New Texas state laws that help protect practices from vision plan abuses.
By Laurie Sorrenson, OD, FAAO
Sept. 6, 2023
Three new laws have been enacted in Texas to provide much-needed assistance for optometrists navigating vision plans and medical insurance plans.*
- Prohibit vision plans from using extrapolation as a method to complete an audit. This provision does not apply to medical plans. (applies to new contracts entered into or renewed after Jan. 1, 2024)
- Prohibits vision plans from requiring an OD to provide a covered product or service at a financial loss. (applies to new contracts entered into or renewed after Jan. 1, 2024)
- Prohibits improper charge-backs to reimbursements when the vision plan is not supplying the materials (cost of goods) for a patient. (applies to new contracts entered into or renewed after Jan. 1, 2024)
- Requires plans to provide direct, immediate, electronic access to complete in-network and out-of-network plan benefits to the patient and the OD. (Effective Sept. 1, 2023, although it will probably take the plans longer to set this up realistically)
- Prohibits plans from requiring unneeded and unrelated patient information to file a claim or receive reimbursement for a wellness eye exam, including glasses/contact lens prescriptions, unique anatomical measurements like PD, or facial photographs. (Effective Sept. 1, 2023)
- Prohibits plans from calling services and products as “covered” when zero reimbursement of the service or product comes from the plan to the OD. (applies to new contracts entered into or renewed after Jan. 1, 2024)
- Prohibits plans from the identifying and “tiering” of in-network ODs based on discounts on non-covered services, amounts spent on products, or brands or sources of products utilized by the OD. (Some parties, including some of the vision plans, are suing Texas declaring this as unconstitutional based on “freedom of speech” and “equal protection under the law”)
- Prohibits plans from steering patients toward any particular in-network OD, any retail location owned by or affiliated with the plan, or any internet site or virtual provider owned by or affiliated with the plan. (This provision is also under question from the lawsuit)
- Requires plans to accept standardized claim submission forms and processes, and reimburse doctors via electronic funds. (Effective Sept 1 2023, but very doubtful it will be ready on time. Could still possibly require the provider to use a portal)
- Prohibits plans from calling services and products “covered” when the reimbursement amount to the OD is considered “deminimus” in nature. De minimis means of nominal or very small value. (applies to new contracts entered into or renewed after January 1, 2024)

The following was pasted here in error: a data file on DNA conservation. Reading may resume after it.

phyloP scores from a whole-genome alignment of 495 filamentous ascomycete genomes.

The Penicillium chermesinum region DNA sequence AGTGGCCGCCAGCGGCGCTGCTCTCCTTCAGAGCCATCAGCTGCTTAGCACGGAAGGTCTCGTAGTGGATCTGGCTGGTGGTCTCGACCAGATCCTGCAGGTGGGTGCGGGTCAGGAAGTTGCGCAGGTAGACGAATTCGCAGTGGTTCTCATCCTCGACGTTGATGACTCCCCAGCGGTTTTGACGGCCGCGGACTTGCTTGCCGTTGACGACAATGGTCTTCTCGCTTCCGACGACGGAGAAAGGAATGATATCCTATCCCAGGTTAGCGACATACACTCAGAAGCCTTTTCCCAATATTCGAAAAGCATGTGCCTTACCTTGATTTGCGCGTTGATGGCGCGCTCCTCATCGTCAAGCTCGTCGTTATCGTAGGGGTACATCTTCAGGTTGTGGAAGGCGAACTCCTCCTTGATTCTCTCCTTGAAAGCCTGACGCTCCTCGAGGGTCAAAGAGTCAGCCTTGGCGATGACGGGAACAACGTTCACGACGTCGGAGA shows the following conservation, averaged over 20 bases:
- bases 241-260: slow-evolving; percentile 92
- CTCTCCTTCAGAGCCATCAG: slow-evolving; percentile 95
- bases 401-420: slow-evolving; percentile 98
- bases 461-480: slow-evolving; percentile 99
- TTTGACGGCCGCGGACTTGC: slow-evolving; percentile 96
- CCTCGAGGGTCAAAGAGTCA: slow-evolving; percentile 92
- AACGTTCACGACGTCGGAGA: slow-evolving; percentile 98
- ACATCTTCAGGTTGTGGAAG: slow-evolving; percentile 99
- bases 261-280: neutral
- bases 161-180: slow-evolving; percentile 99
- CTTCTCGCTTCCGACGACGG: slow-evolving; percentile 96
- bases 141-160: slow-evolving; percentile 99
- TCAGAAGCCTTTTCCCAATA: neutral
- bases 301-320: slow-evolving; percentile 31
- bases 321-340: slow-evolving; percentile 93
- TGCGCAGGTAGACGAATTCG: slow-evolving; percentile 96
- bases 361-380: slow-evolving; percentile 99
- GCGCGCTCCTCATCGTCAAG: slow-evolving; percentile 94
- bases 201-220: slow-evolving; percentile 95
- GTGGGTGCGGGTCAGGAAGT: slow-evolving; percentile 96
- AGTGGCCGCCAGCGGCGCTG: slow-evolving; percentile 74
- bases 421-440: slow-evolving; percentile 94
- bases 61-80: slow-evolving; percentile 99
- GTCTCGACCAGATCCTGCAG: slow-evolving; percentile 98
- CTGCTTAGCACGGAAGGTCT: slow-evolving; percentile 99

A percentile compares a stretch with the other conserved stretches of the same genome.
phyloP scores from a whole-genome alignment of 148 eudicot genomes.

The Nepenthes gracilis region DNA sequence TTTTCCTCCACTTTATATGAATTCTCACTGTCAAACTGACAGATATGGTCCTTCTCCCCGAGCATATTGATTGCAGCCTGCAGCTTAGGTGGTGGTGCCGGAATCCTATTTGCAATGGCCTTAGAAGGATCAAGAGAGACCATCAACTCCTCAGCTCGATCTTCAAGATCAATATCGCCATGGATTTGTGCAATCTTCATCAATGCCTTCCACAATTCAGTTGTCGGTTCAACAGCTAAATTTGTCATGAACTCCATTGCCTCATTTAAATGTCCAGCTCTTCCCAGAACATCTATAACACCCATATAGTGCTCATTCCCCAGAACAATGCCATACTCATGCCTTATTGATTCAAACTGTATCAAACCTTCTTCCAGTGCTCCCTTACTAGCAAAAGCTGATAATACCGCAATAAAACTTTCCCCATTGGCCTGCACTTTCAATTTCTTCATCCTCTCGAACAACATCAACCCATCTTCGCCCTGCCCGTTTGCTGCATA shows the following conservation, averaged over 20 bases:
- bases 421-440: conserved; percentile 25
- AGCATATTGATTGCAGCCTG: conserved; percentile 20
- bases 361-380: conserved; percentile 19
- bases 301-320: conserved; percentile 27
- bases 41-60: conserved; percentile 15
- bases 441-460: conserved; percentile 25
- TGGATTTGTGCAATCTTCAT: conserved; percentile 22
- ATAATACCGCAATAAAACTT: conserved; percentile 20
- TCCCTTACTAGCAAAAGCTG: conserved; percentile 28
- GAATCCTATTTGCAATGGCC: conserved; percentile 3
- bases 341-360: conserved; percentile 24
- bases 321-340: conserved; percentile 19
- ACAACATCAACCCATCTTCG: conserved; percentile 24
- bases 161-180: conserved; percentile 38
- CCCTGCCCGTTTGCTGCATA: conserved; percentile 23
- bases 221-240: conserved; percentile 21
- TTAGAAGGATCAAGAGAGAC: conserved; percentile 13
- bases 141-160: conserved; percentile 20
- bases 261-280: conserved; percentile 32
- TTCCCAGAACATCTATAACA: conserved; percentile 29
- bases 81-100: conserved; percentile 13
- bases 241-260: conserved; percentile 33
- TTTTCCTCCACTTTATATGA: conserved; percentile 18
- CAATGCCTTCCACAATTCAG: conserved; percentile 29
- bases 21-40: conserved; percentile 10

- Prohibits plans from using or offering reimbursement rates that are different from another OD based on the OD’s particular practice and business decisions, such as what lab they choose to use or what products they choose for a patient. (applies to new contracts entered into or renewed after Jan. 1, 2024)
- Requires plans to give 90-day notice to any provider contract changes. (Effective Sept. 1, 2023)
- Prohibits plans from requiring that an OD receive reimbursement through a virtual credit card. (Effective Sept. 1, 2023)
- Prohibits plans from requiring an OD to use any particular EHR. (Effective Sept. 1, 2023)
- Prohibits plans from requiring an OD to use any particular clearinghouse or claim-filing service. (Effective Sept. 1, 2023, but unlikely will be ready in time. A contract can still require a provider to use a portal)
- Requires that the provisions of the bill are to be enforced by the Texas Insurance Commissioner (Effective Sept 1., 2023)
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Those provisions were all in one law. The other two laws passed were:
1) Transparency – requiring any company providing services to an OD to register with the state. That means the Texas Optometry Board and the state of Texas will know who owns a company like a private equity-backed company, an insurance company, or a company that provides business services, and will also know who works for those companies.
2) If a vision plan does Coordination of Benefits, optometrists can file the same day and not have to wait for a rejection.
I believe these new laws will help to create a fairer, more equitable environment for optometrists while also making the doctor-patient relationship a priority.
Kudos to the Texas Optometric Association!
*Unless noted, provisions apply to all managed care plans, including vision plans and medical insurance plans.